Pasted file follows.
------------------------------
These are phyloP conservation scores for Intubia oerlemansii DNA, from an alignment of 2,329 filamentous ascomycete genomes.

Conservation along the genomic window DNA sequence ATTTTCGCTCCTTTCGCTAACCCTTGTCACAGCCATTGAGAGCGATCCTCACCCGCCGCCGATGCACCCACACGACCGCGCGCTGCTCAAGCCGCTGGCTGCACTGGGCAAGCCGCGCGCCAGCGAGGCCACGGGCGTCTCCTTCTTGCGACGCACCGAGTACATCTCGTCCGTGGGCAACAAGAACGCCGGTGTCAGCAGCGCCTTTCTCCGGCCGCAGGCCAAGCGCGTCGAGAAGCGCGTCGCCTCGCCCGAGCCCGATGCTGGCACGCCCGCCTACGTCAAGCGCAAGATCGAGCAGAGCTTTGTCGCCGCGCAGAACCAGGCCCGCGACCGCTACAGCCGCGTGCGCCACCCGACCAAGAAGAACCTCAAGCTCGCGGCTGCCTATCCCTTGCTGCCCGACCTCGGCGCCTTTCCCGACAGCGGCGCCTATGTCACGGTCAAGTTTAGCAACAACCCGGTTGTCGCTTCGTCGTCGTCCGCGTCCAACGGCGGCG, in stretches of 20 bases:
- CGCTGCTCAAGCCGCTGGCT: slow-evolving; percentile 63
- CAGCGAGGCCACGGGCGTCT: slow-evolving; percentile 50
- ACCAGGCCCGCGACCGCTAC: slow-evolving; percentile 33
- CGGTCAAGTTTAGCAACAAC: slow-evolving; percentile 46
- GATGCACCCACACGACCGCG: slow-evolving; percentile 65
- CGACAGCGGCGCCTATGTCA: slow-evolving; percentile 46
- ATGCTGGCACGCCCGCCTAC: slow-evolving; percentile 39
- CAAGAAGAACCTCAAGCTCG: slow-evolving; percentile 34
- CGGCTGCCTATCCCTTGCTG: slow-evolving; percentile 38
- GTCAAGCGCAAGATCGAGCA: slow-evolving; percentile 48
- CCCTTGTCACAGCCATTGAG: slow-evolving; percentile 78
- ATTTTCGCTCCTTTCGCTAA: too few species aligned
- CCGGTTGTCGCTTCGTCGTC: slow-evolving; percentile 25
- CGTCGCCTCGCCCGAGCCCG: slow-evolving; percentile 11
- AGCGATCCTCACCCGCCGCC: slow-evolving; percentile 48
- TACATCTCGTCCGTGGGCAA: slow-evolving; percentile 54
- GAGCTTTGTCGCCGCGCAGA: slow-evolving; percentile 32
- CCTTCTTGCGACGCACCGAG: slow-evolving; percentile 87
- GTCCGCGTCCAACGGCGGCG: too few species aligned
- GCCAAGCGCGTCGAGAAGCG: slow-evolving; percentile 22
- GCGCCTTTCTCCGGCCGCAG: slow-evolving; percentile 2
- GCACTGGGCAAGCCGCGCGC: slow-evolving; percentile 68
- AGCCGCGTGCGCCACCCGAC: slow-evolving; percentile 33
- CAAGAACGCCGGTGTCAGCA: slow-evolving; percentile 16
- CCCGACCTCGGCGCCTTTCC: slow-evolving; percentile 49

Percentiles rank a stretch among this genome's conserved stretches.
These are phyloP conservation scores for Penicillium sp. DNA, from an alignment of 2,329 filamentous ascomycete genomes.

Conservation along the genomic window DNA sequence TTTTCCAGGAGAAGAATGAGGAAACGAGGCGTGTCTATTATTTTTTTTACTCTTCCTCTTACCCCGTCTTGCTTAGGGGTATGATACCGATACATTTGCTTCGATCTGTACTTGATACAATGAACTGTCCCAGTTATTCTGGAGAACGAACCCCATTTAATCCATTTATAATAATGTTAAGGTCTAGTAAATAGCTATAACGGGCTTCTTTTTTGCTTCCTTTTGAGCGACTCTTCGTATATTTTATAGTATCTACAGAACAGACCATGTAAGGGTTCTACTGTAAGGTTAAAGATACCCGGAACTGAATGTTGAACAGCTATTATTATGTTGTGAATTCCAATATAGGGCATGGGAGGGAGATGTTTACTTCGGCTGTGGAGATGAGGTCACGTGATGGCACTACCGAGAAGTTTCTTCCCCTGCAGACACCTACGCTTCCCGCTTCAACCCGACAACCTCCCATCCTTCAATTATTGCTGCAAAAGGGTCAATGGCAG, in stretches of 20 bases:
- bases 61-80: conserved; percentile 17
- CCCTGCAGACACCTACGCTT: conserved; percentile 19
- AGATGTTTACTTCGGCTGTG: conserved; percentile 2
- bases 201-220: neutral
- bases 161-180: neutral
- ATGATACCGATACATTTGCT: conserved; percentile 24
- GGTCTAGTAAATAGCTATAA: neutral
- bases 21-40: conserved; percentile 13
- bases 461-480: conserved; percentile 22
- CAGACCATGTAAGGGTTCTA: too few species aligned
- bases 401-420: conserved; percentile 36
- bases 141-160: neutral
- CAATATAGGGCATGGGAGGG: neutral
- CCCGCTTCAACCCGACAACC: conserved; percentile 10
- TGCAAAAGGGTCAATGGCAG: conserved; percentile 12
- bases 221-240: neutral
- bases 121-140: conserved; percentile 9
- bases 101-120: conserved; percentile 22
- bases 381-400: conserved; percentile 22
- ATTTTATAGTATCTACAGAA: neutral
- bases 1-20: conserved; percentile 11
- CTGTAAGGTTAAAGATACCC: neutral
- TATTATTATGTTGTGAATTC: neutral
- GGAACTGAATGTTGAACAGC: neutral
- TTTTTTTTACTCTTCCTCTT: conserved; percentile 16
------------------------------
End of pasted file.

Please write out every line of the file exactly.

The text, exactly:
These are phyloP conservation scores for Intubia oerlemansii DNA, from an alignment of 2,329 filamentous ascomycete genomes.

Conservation along the genomic window DNA sequence ATTTTCGCTCCTTTCGCTAACCCTTGTCACAGCCATTGAGAGCGATCCTCACCCGCCGCCGATGCACCCACACGACCGCGCGCTGCTCAAGCCGCTGGCTGCACTGGGCAAGCCGCGCGCCAGCGAGGCCACGGGCGTCTCCTTCTTGCGACGCACCGAGTACATCTCGTCCGTGGGCAACAAGAACGCCGGTGTCAGCAGCGCCTTTCTCCGGCCGCAGGCCAAGCGCGTCGAGAAGCGCGTCGCCTCGCCCGAGCCCGATGCTGGCACGCCCGCCTACGTCAAGCGCAAGATCGAGCAGAGCTTTGTCGCCGCGCAGAACCAGGCCCGCGACCGCTACAGCCGCGTGCGCCACCCGACCAAGAAGAACCTCAAGCTCGCGGCTGCCTATCCCTTGCTGCCCGACCTCGGCGCCTTTCCCGACAGCGGCGCCTATGTCACGGTCAAGTTTAGCAACAACCCGGTTGTCGCTTCGTCGTCGTCCGCGTCCAACGGCGGCG, in stretches of 20 bases:
- CGCTGCTCAAGCCGCTGGCT: slow-evolving; percentile 63
- CAGCGAGGCCACGGGCGTCT: slow-evolving; percentile 50
- ACCAGGCCCGCGACCGCTAC: slow-evolving; percentile 33
- CGGTCAAGTTTAGCAACAAC: slow-evolving; percentile 46
- GATGCACCCACACGACCGCG: slow-evolving; percentile 65
- CGACAGCGGCGCCTATGTCA: slow-evolving; percentile 46
- ATGCTGGCACGCCCGCCTAC: slow-evolving; percentile 39
- CAAGAAGAACCTCAAGCTCG: slow-evolving; percentile 34
- CGGCTGCCTATCCCTTGCTG: slow-evolving; percentile 38
- GTCAAGCGCAAGATCGAGCA: slow-evolving; percentile 48
- CCCTTGTCACAGCCATTGAG: slow-evolving; percentile 78
- ATTTTCGCTCCTTTCGCTAA: too few species aligned
- CCGGTTGTCGCTTCGTCGTC: slow-evolving; percentile 25
- CGTCGCCTCGCCCGAGCCCG: slow-evolving; percentile 11
- AGCGATCCTCACCCGCCGCC: slow-evolving; percentile 48
- TACATCTCGTCCGTGGGCAA: slow-evolving; percentile 54
- GAGCTTTGTCGCCGCGCAGA: slow-evolving; percentile 32
- CCTTCTTGCGACGCACCGAG: slow-evolving; percentile 87
- GTCCGCGTCCAACGGCGGCG: too few species aligned
- GCCAAGCGCGTCGAGAAGCG: slow-evolving; percentile 22
- GCGCCTTTCTCCGGCCGCAG: slow-evolving; percentile 2
- GCACTGGGCAAGCCGCGCGC: slow-evolving; percentile 68
- AGCCGCGTGCGCCACCCGAC: slow-evolving; percentile 33
- CAAGAACGCCGGTGTCAGCA: slow-evolving; percentile 16
- CCCGACCTCGGCGCCTTTCC: slow-evolving; percentile 49

Percentiles rank a stretch among this genome's conserved stretches.
These are phyloP conservation scores for Penicillium sp. DNA, from an alignment of 2,329 filamentous ascomycete genomes.

Conservation along the genomic window DNA sequence TTTTCCAGGAGAAGAATGAGGAAACGAGGCGTGTCTATTATTTTTTTTACTCTTCCTCTTACCCCGTCTTGCTTAGGGGTATGATACCGATACATTTGCTTCGATCTGTACTTGATACAATGAACTGTCCCAGTTATTCTGGAGAACGAACCCCATTTAATCCATTTATAATAATGTTAAGGTCTAGTAAATAGCTATAACGGGCTTCTTTTTTGCTTCCTTTTGAGCGACTCTTCGTATATTTTATAGTATCTACAGAACAGACCATGTAAGGGTTCTACTGTAAGGTTAAAGATACCCGGAACTGAATGTTGAACAGCTATTATTATGTTGTGAATTCCAATATAGGGCATGGGAGGGAGATGTTTACTTCGGCTGTGGAGATGAGGTCACGTGATGGCACTACCGAGAAGTTTCTTCCCCTGCAGACACCTACGCTTCCCGCTTCAACCCGACAACCTCCCATCCTTCAATTATTGCTGCAAAAGGGTCAATGGCAG, in stretches of 20 bases:
- bases 61-80: conserved; percentile 17
- CCCTGCAGACACCTACGCTT: conserved; percentile 19
- AGATGTTTACTTCGGCTGTG: conserved; percentile 2
- bases 201-220: neutral
- bases 161-180: neutral
- ATGATACCGATACATTTGCT: conserved; percentile 24
- GGTCTAGTAAATAGCTATAA: neutral
- bases 21-40: conserved; percentile 13
- bases 461-480: conserved; percentile 22
- CAGACCATGTAAGGGTTCTA: too few species aligned
- bases 401-420: conserved; percentile 36
- bases 141-160: neutral
- CAATATAGGGCATGGGAGGG: neutral
- CCCGCTTCAACCCGACAACC: conserved; percentile 10
- TGCAAAAGGGTCAATGGCAG: conserved; percentile 12
- bases 221-240: neutral
- bases 121-140: conserved; percentile 9
- bases 101-120: conserved; percentile 22
- bases 381-400: conserved; percentile 22
- ATTTTATAGTATCTACAGAA: neutral
- bases 1-20: conserved; percentile 11
- CTGTAAGGTTAAAGATACCC: neutral
- TATTATTATGTTGTGAATTC: neutral
- GGAACTGAATGTTGAACAGC: neutral
- TTTTTTTTACTCTTCCTCTT: conserved; percentile 16